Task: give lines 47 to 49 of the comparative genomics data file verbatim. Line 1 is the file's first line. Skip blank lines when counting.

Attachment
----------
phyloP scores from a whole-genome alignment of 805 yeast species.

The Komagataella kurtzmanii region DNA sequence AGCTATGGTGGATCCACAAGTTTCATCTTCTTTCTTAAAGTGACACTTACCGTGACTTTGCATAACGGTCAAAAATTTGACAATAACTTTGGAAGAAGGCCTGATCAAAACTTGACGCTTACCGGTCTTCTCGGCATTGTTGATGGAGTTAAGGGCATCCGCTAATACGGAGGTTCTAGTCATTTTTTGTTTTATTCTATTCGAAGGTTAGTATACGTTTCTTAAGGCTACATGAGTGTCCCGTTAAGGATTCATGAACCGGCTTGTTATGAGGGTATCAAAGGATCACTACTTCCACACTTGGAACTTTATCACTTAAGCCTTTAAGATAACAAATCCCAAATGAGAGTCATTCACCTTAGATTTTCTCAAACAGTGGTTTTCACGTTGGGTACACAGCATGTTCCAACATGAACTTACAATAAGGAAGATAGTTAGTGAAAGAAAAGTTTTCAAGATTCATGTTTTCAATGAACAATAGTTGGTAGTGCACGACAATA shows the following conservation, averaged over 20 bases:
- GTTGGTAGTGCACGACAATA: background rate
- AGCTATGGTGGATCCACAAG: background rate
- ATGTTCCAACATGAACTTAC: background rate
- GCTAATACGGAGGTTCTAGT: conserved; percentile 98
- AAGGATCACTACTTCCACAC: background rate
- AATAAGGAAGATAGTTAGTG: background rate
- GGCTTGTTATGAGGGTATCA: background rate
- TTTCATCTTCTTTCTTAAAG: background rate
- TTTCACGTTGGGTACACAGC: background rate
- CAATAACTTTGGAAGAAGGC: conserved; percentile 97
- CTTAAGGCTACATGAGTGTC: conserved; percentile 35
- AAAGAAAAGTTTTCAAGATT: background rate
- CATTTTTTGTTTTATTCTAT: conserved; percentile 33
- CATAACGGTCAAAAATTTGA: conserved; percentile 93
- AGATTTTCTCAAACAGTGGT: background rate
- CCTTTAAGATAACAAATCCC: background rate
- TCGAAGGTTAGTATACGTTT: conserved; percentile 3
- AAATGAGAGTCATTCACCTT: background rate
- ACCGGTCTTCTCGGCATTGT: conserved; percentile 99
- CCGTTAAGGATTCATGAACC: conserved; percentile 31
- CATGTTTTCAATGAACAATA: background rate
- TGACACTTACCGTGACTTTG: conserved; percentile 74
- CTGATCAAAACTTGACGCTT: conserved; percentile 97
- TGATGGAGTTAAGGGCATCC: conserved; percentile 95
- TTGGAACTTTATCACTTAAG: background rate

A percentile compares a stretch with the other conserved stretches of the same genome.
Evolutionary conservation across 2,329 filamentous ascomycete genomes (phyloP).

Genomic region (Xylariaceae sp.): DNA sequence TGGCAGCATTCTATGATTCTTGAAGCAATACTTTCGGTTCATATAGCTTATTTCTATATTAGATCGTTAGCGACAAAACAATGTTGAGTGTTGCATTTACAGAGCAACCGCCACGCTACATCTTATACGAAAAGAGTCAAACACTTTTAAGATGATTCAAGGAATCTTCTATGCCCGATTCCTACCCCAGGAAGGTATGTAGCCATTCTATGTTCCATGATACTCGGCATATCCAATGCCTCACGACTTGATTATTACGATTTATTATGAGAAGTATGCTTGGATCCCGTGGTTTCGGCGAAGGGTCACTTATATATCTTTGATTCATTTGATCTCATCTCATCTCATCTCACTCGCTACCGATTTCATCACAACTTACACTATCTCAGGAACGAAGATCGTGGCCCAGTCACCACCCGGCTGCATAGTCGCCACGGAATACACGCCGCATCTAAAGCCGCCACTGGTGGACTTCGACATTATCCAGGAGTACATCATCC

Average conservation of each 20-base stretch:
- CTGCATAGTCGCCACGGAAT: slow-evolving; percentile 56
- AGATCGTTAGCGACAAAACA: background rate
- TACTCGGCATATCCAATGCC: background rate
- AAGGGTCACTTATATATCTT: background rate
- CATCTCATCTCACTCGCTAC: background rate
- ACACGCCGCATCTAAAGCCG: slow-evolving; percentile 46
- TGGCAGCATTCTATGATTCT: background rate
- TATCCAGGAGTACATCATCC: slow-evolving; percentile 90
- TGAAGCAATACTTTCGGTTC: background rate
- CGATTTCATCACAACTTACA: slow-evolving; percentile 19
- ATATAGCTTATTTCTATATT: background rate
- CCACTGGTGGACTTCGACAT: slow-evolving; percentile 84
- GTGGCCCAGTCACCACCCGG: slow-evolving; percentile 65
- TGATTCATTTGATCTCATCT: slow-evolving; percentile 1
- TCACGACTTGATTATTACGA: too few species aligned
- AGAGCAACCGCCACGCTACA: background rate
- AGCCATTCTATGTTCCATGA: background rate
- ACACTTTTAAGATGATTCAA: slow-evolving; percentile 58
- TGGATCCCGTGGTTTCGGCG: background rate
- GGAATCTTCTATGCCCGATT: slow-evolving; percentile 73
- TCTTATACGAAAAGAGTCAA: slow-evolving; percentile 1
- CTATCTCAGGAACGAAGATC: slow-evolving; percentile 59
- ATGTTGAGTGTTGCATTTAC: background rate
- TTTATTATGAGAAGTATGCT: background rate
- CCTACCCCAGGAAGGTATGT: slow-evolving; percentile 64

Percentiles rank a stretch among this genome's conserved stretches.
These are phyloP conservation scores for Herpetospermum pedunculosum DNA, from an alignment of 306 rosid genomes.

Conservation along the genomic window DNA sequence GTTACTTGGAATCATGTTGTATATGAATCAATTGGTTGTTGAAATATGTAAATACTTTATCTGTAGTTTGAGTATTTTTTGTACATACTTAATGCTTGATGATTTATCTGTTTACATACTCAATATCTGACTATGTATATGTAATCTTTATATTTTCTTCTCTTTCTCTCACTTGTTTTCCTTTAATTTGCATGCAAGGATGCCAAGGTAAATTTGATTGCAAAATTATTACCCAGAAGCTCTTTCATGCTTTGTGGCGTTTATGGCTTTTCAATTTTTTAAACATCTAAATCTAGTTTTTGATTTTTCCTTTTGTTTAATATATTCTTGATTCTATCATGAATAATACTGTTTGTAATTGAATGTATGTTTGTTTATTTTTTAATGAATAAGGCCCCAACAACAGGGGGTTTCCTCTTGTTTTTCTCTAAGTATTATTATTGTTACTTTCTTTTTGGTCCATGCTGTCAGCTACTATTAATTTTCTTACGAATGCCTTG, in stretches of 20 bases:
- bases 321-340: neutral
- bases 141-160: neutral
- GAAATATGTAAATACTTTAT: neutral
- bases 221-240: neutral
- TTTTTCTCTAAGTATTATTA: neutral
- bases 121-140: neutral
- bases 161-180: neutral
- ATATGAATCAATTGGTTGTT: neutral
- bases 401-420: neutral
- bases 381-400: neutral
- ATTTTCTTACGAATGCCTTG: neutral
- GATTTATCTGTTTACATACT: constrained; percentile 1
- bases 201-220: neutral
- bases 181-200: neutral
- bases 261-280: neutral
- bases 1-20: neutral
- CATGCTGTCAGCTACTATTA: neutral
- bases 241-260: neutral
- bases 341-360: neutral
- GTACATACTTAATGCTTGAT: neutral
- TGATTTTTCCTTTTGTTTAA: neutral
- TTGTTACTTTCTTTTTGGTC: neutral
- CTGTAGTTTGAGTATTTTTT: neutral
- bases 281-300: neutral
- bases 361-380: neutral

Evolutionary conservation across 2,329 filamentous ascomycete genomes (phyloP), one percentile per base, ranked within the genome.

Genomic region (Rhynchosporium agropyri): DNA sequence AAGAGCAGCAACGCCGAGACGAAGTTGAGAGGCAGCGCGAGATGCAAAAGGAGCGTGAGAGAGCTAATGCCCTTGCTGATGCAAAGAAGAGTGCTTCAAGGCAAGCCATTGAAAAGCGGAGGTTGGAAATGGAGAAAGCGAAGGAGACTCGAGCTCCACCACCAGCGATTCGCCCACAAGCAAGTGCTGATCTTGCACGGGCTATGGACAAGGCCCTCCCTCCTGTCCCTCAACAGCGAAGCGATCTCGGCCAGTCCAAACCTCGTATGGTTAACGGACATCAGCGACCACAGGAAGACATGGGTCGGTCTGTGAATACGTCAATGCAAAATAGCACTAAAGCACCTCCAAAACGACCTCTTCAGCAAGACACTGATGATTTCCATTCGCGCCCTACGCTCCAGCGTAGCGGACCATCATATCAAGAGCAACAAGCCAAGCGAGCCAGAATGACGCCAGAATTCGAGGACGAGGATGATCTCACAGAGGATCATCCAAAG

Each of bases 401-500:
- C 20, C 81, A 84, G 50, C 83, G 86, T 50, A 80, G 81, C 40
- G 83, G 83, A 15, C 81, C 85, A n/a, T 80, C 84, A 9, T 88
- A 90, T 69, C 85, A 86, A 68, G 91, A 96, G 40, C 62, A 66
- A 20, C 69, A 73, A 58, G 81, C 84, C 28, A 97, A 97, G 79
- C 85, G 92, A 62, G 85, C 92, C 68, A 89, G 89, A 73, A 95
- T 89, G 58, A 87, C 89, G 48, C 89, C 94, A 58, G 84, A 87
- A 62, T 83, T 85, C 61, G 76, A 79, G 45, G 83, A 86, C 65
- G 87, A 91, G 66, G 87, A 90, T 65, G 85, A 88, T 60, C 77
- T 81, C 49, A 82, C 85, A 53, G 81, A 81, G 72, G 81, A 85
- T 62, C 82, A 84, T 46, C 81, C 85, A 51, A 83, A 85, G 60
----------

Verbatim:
- AGAGCAACCGCCACGCTACA: background rate
- AGCCATTCTATGTTCCATGA: background rate
- ACACTTTTAAGATGATTCAA: slow-evolving; percentile 58